One of the privileges of my job, as Director of The Reader Organisation, is that I get to see literature doing its thing in places where it really needs to be, and that’s always a powerful experience.
The canteen of Mersey Care NHS Trust’s medium-secure Scott Clinic isn’t your run-of-the-mill venue for a literary reading, and neither is the deep electro-static hum of the massive soft drink vending machine the usual backdrop to a reading by US Army veteran and award-winning poet, Brian Turner. The very calm, very kind staff member who had shepherded us through the double entrance and locked our phones in the security lockers, given us a briefing and escorted us to the toilets, didn’t think it could be turned off, but she had set out a table with tea and coffee for us all, and as a dozen or so men and a half a dozen women arranged their institutional chairs in a rough circle on Wednesday 2 May, I found myself once more shaken by the power of what I have to call love, as it translates itself into professional care – a transformation I have often witnessed in difficult situations, where ‘care’ is hard to give, and sometimes calls up all that is giving in a human. In the hardest places, I have witnessed this and it always feels like a miracle, as well as simply what is required.
As well as what there was in the room of this quality, Brian Turner had brought his own with him, in truckloads.
He was like a guy sitting next to you in a pub, at a football match. An ordinary guy, in his green sweater, like a man in the queue in a hardware shop, with none of the glamour of Great Artist draped across his broad shoulders. He was simply a man, human among humans, and from the moment he entered the room, shaking hands, willing to listen as much as to read, in conversation more than in performance. Yet how powerful the poems as he read them, in this place where very little speaks of ‘poetry’, and the very curtains, decent as they are, shriek ‘institution’.
To begin, and why not start with this, Brian reads a poem (sorry, can’t quote it as I am writing without the books beside me) about paradise, and what is left when paradise is ( he gestures heavenwards) all up there. Here we sit, in the leavings. I am conscious that there is not much of paradise in this room. Everyone listens intently, some with engaged concentrated expressions while others, behind wall-faces, seem to listen in private, or perhaps not to listen at all. One man appears not to respond in any way. But the jumpy guy beside me talking nonstop under his breath increasingly listens, moving, tapping, containing his energy, asks lots of questions in the quietest voice, and Brian has hearing loss, and there is a lot of repeating for reasons on both damaged sides. One women leans forward,connecting, but modest too, sorry for taking up time, and asks the biggest, most real questions I’ve heard in a poetry reading. ‘What do you believe is left if Paradise is taken up there?’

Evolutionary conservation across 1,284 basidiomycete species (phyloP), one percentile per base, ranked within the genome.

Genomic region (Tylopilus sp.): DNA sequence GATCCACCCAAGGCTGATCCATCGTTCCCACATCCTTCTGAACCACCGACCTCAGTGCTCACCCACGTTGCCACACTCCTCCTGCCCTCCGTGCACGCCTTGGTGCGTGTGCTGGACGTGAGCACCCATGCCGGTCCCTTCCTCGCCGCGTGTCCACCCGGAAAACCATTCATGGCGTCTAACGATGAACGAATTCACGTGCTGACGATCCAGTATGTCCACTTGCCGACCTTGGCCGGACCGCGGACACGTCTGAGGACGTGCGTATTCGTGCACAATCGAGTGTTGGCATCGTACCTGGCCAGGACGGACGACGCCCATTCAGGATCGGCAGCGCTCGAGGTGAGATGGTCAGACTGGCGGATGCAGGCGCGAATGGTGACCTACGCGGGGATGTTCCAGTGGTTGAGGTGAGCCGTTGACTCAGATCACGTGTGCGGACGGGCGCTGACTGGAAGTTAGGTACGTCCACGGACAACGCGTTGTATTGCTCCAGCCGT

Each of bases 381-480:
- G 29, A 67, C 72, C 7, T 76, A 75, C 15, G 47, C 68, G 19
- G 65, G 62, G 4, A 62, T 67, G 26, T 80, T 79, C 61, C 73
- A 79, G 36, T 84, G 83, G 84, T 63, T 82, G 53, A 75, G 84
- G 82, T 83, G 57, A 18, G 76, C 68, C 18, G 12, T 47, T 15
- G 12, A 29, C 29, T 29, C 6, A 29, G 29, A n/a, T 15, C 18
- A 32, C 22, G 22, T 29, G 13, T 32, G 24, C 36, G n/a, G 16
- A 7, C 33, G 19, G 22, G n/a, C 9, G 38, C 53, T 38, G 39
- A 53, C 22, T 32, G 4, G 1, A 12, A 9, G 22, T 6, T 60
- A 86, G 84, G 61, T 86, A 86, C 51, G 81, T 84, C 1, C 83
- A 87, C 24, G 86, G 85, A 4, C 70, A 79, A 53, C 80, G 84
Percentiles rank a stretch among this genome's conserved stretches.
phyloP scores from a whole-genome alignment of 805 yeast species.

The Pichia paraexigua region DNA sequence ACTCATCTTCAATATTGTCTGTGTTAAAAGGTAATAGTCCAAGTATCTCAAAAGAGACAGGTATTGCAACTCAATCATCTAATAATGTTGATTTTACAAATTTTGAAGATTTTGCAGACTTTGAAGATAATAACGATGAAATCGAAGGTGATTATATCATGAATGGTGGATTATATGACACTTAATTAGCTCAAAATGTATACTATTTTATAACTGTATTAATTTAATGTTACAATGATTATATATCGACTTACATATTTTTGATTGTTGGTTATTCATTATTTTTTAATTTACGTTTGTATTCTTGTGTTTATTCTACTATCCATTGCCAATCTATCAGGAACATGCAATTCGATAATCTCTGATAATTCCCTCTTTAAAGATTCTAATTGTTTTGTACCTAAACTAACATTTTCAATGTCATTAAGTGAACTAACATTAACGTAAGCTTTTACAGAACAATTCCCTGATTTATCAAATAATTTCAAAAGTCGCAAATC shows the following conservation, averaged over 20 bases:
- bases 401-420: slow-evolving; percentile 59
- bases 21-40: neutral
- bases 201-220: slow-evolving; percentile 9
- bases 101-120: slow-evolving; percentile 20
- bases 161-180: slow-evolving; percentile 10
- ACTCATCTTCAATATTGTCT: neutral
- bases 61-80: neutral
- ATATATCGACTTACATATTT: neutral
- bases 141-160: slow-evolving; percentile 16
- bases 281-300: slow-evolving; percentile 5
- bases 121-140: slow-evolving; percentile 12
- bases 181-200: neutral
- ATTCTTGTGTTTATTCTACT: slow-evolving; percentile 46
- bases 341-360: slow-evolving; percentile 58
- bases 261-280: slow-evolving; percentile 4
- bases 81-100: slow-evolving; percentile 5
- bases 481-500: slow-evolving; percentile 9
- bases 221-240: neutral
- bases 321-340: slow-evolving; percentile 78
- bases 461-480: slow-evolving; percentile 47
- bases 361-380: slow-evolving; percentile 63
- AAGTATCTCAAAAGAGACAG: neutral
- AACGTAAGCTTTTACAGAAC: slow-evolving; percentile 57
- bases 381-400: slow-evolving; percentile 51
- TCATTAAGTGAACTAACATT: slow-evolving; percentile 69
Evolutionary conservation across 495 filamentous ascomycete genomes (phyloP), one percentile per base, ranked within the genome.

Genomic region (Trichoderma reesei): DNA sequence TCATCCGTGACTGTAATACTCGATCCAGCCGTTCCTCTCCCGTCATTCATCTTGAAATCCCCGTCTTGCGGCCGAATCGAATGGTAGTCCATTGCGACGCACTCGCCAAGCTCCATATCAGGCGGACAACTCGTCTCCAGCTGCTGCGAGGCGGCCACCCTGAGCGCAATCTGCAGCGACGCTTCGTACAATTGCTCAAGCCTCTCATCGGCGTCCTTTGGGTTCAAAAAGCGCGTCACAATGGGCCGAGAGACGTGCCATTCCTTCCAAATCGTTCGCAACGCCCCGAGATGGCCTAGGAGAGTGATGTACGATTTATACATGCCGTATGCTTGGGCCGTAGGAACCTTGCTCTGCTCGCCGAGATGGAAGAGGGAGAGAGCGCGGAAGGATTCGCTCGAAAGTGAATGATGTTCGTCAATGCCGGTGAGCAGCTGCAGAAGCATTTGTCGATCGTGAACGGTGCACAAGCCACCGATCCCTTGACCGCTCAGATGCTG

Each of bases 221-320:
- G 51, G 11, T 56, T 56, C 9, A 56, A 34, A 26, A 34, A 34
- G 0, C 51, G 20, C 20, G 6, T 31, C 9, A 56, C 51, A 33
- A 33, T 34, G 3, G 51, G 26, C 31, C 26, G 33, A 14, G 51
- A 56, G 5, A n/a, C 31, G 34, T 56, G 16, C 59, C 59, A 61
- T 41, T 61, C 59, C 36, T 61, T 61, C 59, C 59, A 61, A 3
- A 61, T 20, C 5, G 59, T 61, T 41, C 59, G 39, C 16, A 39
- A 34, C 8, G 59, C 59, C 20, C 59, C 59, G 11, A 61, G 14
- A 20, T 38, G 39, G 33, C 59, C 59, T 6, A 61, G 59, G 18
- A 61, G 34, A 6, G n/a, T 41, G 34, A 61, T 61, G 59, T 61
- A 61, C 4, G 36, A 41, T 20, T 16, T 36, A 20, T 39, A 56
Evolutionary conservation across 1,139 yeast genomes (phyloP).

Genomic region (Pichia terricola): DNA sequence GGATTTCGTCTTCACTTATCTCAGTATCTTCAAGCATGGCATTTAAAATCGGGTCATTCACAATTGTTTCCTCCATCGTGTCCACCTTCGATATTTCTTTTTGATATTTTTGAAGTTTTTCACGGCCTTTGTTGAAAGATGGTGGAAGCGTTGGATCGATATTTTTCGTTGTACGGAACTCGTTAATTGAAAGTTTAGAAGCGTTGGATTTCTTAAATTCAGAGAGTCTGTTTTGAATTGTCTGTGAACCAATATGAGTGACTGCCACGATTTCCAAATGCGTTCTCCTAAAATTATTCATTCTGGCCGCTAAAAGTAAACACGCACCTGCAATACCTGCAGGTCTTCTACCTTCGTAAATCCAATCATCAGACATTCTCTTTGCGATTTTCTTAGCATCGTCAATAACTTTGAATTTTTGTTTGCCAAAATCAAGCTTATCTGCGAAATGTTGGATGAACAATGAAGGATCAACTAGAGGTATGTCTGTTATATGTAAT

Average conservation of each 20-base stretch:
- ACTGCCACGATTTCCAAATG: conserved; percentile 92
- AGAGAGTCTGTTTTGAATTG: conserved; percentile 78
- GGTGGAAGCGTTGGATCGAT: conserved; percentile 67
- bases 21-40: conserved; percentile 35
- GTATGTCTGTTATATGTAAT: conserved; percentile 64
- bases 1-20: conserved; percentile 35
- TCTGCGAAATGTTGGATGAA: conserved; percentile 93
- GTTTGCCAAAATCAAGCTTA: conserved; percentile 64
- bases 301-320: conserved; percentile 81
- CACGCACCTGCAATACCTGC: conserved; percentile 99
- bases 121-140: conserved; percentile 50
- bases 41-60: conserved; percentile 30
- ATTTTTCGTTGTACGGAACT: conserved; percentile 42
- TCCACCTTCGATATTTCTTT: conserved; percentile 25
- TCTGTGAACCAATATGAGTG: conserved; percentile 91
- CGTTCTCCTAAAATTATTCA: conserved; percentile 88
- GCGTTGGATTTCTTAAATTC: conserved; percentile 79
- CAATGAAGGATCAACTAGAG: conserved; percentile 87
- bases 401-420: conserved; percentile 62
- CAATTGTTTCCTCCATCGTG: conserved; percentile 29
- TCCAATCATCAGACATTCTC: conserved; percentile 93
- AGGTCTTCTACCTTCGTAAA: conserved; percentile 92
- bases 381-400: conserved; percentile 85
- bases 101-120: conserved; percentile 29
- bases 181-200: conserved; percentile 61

Brian recites, thrumming the still air with one musical hand, a man playing the universal air, The Hurt Locker. ‘Nothing but hurt left here./Nothing but bullets and pain/and the bled-out slumping/and all the fucks and goddamns/and Jesus Christs of the wounded./Nothing left here but the hurt.’
The vending machine seems silenced. We are together. He is talking to us of our our terrible experiences as well as his own. We all know it. The jumpy guy sitting to my left, the guy who can’t stop talking, stops talking. We listen together. ‘Believe it when you see it./Believe it when a twelve-year-old/rolls a grenade into the room.’
‘Open the hurt locker and learn/how rough men come hunting for souls.’
During the last poem, along one line I cannot now recall, the man across the circle from Brian, who has remained impassive throughout, is moved. A half smile flows like a fast shadow of light across his face. You could miss it easily. But some thing happened.
Thanks to all concerned
See Brian reading here